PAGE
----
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Monday, February 21, 2011
An independent student newspaper, serving the University of Wisconsin-Madison community since 1892 Volume 120, Issue 93
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A weekly dig through the bounds of our old issues: TAA Protests
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Teaching assistants, no less than other state employees, deserve the right to form a union and bargain collectively with their employer, in this case, the University. Since 1980, the University has refused to negotiate a contract with the TA’s union, preferring instead to implement policies and procedures unilaterally. The state Joint Finance Committee will vote today on a bill which would remedy this situation, by requiring the University to negotiate a legally-binding contract with a union chosen by a majority of the TAs. The issue here is not only fairness, but educational quality as well. The Teaching Assistants Association, which the University recognized as the TA’s union prior to 1980, has consistently fought to help students get the most for their tuition dollar. It has, for example, opposed University attempts to enlarge class size and reduce the ratio of TAs to students.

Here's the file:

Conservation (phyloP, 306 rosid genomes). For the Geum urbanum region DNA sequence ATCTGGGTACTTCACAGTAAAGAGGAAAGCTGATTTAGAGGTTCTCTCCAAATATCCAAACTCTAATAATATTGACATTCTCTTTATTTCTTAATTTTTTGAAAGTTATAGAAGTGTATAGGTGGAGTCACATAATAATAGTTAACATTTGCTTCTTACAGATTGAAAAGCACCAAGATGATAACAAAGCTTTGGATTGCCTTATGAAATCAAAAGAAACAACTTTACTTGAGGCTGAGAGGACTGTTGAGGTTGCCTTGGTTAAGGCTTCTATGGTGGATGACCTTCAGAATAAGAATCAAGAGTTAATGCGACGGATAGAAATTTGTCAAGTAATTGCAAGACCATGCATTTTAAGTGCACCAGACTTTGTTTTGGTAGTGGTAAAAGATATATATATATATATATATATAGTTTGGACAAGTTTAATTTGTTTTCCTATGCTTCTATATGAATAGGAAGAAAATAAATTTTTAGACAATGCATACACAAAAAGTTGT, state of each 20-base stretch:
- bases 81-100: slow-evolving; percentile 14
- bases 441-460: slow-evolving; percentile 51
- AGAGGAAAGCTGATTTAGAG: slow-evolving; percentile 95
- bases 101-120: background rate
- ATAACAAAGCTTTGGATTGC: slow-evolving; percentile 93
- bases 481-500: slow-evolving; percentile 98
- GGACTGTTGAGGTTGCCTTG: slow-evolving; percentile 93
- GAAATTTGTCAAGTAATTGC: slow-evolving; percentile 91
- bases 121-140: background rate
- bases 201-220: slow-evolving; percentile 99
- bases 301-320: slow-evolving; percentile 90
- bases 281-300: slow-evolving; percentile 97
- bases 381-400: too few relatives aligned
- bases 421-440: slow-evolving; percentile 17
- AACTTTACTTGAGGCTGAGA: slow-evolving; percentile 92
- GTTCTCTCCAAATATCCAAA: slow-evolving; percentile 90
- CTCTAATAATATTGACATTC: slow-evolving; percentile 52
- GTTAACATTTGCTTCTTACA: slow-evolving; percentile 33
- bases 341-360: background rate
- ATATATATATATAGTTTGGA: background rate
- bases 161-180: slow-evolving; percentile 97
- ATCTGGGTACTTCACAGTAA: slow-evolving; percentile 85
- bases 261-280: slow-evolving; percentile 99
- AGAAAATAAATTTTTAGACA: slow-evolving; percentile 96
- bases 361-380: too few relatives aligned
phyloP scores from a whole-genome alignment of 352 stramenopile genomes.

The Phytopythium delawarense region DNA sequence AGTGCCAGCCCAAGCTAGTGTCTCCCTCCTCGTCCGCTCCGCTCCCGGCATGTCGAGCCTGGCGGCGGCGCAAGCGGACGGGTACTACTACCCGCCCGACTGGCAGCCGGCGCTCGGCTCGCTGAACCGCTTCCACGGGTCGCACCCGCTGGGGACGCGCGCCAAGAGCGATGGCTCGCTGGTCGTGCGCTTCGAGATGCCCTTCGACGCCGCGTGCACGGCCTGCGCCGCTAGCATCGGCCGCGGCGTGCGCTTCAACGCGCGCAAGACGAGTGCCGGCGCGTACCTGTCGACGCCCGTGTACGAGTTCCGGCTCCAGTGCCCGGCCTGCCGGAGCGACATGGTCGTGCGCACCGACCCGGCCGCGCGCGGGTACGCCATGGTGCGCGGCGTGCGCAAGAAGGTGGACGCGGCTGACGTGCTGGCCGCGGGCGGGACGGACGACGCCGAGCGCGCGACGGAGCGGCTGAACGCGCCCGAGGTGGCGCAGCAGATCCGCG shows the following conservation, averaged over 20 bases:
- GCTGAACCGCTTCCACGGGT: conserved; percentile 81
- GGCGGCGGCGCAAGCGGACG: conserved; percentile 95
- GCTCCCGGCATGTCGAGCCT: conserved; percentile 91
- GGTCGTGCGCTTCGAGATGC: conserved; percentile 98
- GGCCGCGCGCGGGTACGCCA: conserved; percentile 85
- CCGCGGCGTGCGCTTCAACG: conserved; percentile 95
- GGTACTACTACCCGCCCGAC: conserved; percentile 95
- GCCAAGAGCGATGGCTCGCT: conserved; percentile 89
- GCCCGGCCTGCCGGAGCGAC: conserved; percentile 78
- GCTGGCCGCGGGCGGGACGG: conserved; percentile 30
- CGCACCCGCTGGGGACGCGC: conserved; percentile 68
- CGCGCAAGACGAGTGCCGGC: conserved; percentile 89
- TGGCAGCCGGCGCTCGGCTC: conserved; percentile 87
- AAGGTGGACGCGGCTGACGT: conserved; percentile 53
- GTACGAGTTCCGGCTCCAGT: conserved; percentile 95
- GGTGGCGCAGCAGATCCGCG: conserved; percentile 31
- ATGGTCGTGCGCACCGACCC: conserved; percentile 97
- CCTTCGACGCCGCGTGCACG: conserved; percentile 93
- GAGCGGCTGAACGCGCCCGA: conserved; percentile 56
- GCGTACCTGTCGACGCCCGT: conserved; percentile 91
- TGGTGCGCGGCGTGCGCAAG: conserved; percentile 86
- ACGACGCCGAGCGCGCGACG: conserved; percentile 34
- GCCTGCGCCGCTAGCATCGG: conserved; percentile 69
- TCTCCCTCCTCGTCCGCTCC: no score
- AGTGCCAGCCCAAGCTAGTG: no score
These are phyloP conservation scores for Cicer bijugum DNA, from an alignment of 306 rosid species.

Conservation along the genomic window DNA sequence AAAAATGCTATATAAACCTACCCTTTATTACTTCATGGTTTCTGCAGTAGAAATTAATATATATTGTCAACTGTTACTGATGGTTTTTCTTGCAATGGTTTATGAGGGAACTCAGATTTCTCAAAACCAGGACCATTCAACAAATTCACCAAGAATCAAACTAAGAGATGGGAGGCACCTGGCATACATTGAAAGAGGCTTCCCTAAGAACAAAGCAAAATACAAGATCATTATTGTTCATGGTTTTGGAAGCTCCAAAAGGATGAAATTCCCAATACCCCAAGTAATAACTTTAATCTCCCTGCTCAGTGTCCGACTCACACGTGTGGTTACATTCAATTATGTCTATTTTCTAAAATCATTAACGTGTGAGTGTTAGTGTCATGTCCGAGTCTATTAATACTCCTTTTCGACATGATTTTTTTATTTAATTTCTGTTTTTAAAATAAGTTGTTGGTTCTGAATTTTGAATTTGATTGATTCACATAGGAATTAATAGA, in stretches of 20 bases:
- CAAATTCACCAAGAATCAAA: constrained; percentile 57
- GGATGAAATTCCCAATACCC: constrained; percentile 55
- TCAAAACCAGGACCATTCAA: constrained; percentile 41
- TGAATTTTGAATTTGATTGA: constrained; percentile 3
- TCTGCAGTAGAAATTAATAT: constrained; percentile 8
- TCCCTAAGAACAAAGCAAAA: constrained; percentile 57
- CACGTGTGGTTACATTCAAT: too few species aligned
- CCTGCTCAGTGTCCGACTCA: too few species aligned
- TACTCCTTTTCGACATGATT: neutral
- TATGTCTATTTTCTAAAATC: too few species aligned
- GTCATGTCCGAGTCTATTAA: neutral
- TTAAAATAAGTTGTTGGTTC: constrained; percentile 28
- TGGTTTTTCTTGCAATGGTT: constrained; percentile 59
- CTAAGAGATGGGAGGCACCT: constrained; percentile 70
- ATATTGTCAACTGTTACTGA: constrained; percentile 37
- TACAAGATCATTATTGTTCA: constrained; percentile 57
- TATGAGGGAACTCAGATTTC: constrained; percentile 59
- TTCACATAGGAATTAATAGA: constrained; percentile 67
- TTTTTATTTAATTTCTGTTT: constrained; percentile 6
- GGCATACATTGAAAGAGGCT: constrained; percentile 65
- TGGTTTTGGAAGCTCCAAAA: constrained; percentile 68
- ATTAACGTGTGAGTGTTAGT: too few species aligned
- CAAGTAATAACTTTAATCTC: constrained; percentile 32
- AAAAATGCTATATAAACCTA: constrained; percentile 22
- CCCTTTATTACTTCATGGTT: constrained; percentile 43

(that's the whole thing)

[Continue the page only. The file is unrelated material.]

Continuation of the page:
Tuesday Sept. 17, 1985
The Joint Finance Committee will vote Wednesday on the Collective Bargaining Bill for Graduate Assistants of the UW System. Passage of the Bill will enable teaching assistants to bargain collectively through the UW Teaching Assistant’s Association and make all agreements negotiated by the TAA and the Administration legally binding. Until now, administrators have bargained with the TAA, but since the agreements are not covered by state collective bargaining law, the administration could disregard unfavorable decisions. TAA Co-president Ross Finnie said that passage of the bill is necessary to “ensure the quality of undergraduate educations.” Finnie cited insufficient